It seems there was. If not, going into Babylonian captivity might have done it. When you read about the evil kings such as Ahab just to throw out a name, it was difficult to imagine any of these being worthy to carry the distinction “The scepter shall not depart from Judah.”
    This also seems to be a prophecy in that someone from the tribe would sit on the throne until Shiloh comes. Again I turn to the Complete Jewish Bible because of the clarity.
    Genesis 49:10 CJB The scepter will not pass from Y'hudah, nor the ruler's staff from between his legs, until he comes to whom [obedience] belongs; [or: until Shiloh comes] and it is he whom the peoples will obey.
When I contrast the terminology, I see in the CJB with “until Shiloh comes, it is easy to understand that this is speaking of Jesus. Jacob had no way of knowing what His name would be, but he did know it would be PEACE?
From John Darby's Synopsis of the Old and New Testaments:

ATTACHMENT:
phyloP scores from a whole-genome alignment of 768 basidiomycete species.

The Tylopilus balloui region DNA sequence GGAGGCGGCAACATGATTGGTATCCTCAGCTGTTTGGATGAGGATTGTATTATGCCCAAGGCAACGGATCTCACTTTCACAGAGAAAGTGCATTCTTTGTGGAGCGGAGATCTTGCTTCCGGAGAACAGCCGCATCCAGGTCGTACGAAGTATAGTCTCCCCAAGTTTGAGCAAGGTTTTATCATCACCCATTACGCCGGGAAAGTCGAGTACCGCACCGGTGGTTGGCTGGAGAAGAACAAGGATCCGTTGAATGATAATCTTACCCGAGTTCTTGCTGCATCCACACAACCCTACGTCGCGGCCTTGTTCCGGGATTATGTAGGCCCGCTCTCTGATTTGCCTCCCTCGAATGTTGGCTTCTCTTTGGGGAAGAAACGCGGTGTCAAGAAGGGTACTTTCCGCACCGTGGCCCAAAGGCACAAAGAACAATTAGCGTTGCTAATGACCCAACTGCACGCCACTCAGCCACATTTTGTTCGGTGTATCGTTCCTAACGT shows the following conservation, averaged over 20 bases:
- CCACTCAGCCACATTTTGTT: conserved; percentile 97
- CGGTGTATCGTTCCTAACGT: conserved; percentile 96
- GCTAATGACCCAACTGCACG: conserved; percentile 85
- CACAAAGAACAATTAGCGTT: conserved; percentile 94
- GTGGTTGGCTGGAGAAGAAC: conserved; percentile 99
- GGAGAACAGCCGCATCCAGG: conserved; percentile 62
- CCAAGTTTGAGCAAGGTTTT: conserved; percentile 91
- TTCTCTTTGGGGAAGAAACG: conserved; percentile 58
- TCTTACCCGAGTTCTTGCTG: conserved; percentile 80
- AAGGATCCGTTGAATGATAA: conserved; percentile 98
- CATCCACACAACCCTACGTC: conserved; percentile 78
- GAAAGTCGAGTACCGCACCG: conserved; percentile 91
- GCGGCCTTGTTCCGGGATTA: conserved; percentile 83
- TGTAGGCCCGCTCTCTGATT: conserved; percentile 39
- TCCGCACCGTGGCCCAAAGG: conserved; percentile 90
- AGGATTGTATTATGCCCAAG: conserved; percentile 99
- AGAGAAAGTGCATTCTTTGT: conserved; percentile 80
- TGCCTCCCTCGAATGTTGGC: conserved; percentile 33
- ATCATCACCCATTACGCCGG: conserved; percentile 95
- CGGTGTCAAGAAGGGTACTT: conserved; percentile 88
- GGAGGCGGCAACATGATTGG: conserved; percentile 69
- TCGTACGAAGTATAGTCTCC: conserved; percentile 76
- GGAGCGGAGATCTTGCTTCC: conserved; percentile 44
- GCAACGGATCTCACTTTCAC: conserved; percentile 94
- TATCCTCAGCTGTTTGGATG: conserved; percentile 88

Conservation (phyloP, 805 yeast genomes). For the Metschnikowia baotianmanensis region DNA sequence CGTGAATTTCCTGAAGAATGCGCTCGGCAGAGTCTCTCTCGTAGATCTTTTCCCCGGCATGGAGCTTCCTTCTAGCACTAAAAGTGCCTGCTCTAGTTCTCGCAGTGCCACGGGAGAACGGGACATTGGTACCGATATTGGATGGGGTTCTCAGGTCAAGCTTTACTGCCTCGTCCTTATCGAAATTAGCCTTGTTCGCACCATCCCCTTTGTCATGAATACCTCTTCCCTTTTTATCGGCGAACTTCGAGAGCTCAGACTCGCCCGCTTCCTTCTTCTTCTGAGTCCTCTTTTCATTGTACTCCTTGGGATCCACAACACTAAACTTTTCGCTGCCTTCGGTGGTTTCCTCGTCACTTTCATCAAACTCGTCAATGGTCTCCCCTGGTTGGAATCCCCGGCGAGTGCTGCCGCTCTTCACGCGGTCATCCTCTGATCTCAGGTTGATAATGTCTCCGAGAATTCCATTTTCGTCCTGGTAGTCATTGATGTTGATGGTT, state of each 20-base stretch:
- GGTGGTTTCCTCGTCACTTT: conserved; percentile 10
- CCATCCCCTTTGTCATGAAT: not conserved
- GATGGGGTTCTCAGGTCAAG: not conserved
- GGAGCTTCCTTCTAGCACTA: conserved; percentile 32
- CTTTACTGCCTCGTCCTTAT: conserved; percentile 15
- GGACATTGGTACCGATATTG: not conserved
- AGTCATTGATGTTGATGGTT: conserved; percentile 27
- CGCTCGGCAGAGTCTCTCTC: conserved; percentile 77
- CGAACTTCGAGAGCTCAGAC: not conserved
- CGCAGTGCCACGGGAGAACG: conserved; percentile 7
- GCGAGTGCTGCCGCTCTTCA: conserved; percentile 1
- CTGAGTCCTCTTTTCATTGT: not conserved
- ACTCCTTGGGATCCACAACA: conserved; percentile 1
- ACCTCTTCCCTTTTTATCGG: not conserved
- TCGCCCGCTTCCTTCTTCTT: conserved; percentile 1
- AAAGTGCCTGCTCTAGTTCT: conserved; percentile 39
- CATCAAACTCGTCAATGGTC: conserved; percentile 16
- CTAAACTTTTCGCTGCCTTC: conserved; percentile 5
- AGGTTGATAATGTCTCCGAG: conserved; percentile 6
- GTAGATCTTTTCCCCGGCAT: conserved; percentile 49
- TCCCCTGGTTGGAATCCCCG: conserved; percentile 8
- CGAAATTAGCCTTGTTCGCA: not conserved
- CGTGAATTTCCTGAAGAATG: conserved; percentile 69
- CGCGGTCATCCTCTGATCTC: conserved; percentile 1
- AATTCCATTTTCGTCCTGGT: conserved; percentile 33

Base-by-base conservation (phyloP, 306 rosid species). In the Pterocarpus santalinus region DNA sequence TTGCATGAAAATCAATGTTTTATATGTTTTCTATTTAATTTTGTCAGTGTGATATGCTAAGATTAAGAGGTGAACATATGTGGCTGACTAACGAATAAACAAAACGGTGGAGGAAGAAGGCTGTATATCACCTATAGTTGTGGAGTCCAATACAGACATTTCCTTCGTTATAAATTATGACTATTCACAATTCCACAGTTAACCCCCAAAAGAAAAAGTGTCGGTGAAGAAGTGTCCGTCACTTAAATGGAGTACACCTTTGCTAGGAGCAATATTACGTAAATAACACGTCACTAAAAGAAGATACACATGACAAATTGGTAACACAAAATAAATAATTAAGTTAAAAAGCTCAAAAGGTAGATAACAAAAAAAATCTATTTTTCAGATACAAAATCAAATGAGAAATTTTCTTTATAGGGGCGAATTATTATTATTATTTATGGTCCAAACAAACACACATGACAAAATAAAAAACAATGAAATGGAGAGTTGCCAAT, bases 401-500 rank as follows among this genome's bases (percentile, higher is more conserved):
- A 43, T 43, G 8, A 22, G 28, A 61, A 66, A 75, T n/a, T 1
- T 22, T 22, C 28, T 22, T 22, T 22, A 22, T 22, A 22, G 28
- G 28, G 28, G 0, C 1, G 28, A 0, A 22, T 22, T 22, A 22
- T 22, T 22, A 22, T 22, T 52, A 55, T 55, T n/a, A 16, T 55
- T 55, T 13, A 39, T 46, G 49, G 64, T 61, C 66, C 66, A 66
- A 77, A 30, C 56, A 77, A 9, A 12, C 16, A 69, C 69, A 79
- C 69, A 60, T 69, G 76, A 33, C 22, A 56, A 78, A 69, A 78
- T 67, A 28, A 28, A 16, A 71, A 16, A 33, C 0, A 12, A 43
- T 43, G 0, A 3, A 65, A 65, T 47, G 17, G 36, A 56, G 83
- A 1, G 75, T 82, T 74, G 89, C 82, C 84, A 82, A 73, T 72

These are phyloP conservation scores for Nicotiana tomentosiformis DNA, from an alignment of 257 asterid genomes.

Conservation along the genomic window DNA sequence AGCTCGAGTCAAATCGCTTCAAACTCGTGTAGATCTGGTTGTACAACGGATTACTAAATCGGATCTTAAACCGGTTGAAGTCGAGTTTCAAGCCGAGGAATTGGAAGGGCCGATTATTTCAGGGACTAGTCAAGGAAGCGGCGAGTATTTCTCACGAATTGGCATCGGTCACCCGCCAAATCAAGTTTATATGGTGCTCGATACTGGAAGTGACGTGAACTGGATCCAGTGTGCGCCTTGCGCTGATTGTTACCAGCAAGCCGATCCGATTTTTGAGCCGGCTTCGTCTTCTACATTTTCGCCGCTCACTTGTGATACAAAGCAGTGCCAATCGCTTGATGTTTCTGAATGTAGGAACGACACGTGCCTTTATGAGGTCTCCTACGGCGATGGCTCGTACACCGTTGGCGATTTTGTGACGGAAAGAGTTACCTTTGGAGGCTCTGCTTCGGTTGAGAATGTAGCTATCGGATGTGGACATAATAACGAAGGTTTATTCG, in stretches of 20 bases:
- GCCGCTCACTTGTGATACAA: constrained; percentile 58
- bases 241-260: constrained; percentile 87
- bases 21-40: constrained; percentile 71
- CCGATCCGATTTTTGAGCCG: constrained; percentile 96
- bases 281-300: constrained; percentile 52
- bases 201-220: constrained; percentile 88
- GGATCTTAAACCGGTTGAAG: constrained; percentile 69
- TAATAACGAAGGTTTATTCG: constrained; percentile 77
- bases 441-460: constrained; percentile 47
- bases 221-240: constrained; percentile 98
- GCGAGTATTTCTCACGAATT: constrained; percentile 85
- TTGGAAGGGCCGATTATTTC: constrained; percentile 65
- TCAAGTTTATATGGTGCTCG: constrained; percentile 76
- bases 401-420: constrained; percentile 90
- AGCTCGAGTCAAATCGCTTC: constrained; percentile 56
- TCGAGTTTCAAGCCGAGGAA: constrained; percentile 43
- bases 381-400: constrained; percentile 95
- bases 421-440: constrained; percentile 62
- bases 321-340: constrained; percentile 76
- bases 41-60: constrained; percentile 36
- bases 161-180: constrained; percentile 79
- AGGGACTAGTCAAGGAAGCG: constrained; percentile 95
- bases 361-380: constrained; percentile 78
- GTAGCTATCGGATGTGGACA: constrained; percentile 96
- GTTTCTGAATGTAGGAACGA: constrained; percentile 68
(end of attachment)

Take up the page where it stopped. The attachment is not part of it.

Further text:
there is this difference between the prophecies of Jacob and Moses as to the tribes. Here the prophecy refers to the responsibility of the first parent — source of the tribe, as Reuben, Simeon, Levi; and to the counsels of God, which put forward Judah (the stock from which the Lord sprang as regards the royalty), and Joseph (type of Christ as Nazarene, separated from his brethren, and afterwards exalted).”
  • Tying his donkey to the vine, his donkey's colt to the choice grapevine, he washes his clothes in wine, his robes in the blood of grapes.” CJB
    This idea of washing his clothes in wine, and his robes in the blood of grapes, should not be that foreign to us. Pay attention to the imagery we see in Revelation 7:14.
I said to him, "My lord, you know." And he said to me, "These are the ones who come out of the great tribulation, and they have washed their robes and made them white in the blood of the Lamb.” NASB